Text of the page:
How Cooperative Play Benefits EYFS Pupils

As children develop and advance through school both their play and their learning require them to cooperate with others and work in groups. In this post, we’ll take a look at the importance of cooperative play and shed some light on how schools can facilitate it in order to hasten pupil development.

What is cooperative play?

Cooperative play is any kind of play that involves children working together to produce an outcome. This can be an organised or structured activity that seeks to achieve a specific goal and where roles and responsibilities are shared out, such as taking part in a game of football or, alternatively, a more spontaneous form of play, such as working together to build a sandcastle or even taking part in a roleplay. Typical attributes of cooperative play include communication, the sharing of ideas, the evaluation of strategies, the distribution of tasks and a common goal that everyone needs to work towards.

While cooperative activities are regularly done in the classroom, facilitating them during play helps young children develop those skills even more. Indeed, many forms of cooperative play are best suited to unstructured free time where children can create them on the spot. By being both fun and educational, cooperative play increases enthusiasm for the shared task and increases attention spans, helping to optimise the learning that takes place. At the same time, it also helps to develop other key skills: physical, emotional, cognitive and social.

The other important benefit of cooperative play is that it allows children to participate in, experience and understand different roles. They’ll learn what it’s like to be both a leader and a follower and even discover new roles that they might like.

Team sports

Team sports tick all the boxes when it comes to cooperative play. There’s a clearly defined goal, everyone has their own role (defender, attacker, etc.) there’s a leadership hierarchy with a team captain and in order to achieve the team’s objective, all the players have to communicate, share ideas and work together.

Providing opportunities for team sports to take place can be achieved affordably through the use of sports markings which are available for a wide variety of team sports, including cricket, football, basketball, rounders and netball. Nets, goals and other equipment are also available to create a finished sports pitch or court if required.


Roleplay involves increasingly complex levels of cooperation. Firstly, it requires all the children in the group to collaborate in order to establish the roleplay. Each must take on a role and agree to step into the imagined reality of the situation, whether that’s at the local supermarket or in outer space.

Once the roleplay has begun, the children have to cooperate to make it work. This requires them to accept and playout the roles of the characters, a situation where there is often a leader and followers and where there are accepted behavioural norms that everyone will expect to be followed. Whether playing a parent, teacher, child or an alien from Mars, the children will need to act and interact accordingly.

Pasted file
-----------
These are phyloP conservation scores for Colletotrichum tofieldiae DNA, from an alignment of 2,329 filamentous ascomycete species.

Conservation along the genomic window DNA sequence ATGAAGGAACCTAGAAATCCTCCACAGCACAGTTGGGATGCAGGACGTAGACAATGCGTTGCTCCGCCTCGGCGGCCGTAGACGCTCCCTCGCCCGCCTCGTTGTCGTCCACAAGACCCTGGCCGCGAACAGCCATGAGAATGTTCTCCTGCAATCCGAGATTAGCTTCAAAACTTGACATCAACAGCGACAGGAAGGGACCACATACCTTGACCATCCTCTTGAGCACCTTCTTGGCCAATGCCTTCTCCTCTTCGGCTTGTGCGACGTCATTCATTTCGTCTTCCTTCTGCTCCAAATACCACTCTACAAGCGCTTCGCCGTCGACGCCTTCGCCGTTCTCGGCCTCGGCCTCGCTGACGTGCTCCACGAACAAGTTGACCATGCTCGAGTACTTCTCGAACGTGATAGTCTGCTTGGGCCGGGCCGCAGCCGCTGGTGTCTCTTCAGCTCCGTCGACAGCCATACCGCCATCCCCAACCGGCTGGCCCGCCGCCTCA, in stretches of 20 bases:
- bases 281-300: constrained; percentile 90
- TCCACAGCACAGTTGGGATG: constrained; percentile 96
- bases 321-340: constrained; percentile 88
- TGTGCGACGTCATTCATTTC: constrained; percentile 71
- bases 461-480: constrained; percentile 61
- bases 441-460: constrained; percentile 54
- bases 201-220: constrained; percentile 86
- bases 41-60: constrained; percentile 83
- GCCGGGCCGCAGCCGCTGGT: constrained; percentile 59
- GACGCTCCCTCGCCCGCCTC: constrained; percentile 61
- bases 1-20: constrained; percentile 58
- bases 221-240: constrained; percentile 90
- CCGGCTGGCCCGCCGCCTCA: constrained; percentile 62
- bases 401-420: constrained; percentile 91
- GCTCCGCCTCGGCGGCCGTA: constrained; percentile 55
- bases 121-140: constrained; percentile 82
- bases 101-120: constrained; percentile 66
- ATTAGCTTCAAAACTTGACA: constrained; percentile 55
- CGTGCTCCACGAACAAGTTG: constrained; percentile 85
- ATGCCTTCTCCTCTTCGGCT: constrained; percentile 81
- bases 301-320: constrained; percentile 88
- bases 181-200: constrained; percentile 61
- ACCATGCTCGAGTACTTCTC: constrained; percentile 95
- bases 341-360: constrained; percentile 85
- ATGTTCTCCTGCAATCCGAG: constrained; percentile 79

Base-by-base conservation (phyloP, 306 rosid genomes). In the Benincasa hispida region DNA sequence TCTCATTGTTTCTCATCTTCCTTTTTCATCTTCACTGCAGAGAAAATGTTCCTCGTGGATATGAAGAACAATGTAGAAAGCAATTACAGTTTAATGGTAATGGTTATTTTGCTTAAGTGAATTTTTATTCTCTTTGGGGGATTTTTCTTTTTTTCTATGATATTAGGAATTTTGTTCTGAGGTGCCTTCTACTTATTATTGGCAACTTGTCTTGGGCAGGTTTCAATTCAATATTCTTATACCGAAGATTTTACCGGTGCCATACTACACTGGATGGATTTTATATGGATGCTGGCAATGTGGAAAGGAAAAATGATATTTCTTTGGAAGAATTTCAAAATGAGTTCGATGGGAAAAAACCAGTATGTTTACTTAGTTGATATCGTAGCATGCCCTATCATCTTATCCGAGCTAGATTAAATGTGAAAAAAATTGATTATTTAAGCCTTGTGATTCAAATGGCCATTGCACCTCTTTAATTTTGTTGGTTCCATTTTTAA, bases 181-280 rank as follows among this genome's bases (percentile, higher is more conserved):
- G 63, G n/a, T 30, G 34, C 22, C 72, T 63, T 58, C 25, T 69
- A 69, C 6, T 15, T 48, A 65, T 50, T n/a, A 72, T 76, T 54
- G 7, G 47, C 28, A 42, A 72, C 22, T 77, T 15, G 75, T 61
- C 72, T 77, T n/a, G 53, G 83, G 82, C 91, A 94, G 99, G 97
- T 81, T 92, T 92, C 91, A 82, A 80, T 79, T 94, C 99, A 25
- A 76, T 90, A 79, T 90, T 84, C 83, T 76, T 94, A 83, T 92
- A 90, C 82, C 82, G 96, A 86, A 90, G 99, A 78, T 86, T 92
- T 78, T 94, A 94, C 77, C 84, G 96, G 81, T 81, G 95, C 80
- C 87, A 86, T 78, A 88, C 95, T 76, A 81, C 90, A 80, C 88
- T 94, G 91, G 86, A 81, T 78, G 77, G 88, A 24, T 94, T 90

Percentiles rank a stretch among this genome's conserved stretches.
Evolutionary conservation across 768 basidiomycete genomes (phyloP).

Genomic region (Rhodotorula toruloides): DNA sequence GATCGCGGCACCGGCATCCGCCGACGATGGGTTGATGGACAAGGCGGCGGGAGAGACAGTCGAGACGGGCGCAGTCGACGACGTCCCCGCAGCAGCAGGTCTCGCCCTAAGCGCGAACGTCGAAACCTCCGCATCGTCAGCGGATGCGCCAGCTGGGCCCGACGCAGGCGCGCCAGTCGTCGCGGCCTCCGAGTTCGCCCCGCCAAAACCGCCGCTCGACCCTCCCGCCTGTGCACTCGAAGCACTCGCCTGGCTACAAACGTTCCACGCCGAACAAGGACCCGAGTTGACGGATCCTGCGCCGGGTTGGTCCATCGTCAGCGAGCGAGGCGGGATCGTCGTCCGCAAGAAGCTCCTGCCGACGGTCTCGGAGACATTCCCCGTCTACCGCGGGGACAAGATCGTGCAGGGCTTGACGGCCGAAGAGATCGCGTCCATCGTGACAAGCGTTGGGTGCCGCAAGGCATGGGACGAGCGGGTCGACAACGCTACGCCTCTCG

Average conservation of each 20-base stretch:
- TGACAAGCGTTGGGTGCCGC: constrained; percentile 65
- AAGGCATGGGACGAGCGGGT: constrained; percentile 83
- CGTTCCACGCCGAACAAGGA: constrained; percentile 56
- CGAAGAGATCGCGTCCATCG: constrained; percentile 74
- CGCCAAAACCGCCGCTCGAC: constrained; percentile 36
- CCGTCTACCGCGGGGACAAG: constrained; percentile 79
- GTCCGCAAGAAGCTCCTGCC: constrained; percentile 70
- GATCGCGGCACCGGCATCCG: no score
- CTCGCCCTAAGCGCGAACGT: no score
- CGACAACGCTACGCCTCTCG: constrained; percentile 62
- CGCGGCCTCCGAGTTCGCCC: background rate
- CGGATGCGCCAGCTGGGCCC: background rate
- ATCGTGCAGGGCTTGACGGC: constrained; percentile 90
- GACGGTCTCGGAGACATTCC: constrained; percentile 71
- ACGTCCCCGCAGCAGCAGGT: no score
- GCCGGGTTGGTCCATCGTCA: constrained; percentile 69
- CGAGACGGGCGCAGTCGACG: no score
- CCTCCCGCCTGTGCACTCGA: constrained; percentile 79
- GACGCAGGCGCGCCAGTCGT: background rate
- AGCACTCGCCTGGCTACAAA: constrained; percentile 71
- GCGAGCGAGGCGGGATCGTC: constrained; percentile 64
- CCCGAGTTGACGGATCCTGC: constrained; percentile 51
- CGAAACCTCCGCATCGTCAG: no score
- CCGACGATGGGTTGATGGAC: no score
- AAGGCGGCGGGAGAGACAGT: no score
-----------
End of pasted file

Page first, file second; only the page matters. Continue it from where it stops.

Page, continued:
What makes roleplay even better for developing cooperative skills is that children can often improvise scenarios where the characters need to fulfil a task, such as rescuing a friend from pirates or taking a child to the doctors to mend a broken arm. So, beyond the cooperation of children working together as an acting ensemble, there’s a deeper layer of cooperation where the characters themselves are working together to achieve a further goal.

While teachers can initiate roleplay, proscribing the characters and roles to be played, young children are quite adept at instigating their own improvisations. Inspiring them to do so is best achieved by installing playground equipment that lends itself to invention. This includes play towers that look like medieval castles, pirate-ship-style play boats, climb-on trains and carriages, shop kiosks, wigwams, tunnels and bridges.

Making things together

The final way to encourage cooperative play is to give pupils opportunities to make things together. Children love to work collaboratively in mud kitchens and sandpits, whether that’s cooking up pretend pies or building sandcastles. Alternatively, drawing and chalkboards placed in the playground provide plenty of scope for small groups to produce jointly made artwork. For the ultimate ensemble, why not install some playground percussion instruments, like xylophones and drainpipe drums, so the children can collaborate in making music together?


Children will need cooperative skills during their education and throughout their lives. Fostering the development of these skills at an early age can have a positive impact on their personal development and academic progress. Hopefully, this post has explained how these skills can benefit EYFS children and how you can facilitate their development through play.

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